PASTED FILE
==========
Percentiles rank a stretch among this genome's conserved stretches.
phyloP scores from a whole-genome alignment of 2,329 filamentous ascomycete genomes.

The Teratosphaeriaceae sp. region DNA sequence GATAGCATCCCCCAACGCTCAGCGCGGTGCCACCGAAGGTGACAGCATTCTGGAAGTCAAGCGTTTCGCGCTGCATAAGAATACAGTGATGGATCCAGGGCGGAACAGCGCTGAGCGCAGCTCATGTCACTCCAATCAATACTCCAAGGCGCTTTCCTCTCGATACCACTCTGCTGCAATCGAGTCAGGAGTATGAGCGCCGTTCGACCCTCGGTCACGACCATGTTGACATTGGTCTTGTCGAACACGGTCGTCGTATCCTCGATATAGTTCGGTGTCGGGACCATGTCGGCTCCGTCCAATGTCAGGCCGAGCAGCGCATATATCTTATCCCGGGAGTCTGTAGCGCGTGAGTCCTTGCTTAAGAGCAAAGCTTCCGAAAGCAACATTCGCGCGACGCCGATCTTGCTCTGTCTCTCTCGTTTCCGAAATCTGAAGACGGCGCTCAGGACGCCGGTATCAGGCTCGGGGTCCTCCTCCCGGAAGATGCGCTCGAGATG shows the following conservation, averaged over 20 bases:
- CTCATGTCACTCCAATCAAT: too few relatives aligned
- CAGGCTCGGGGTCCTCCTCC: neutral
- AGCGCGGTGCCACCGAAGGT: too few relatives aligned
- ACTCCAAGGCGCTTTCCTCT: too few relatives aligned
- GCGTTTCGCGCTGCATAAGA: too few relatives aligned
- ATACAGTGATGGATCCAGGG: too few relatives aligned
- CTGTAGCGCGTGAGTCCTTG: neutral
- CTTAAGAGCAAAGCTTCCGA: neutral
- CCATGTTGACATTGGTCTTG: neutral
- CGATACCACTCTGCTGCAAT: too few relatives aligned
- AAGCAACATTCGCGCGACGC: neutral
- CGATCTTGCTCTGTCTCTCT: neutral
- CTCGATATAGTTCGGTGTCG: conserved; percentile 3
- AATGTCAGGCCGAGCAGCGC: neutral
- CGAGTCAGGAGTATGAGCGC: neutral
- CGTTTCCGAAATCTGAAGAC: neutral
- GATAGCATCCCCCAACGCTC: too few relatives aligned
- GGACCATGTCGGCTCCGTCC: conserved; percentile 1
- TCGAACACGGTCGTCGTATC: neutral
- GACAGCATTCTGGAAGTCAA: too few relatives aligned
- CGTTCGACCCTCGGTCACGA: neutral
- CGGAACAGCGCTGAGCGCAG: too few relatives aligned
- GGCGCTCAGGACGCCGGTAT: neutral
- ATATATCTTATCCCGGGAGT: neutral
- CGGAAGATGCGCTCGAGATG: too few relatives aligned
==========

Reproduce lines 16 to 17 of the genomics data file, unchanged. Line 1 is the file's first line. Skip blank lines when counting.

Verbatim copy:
- CTCGATATAGTTCGGTGTCG: conserved; percentile 3
- AATGTCAGGCCGAGCAGCGC: neutral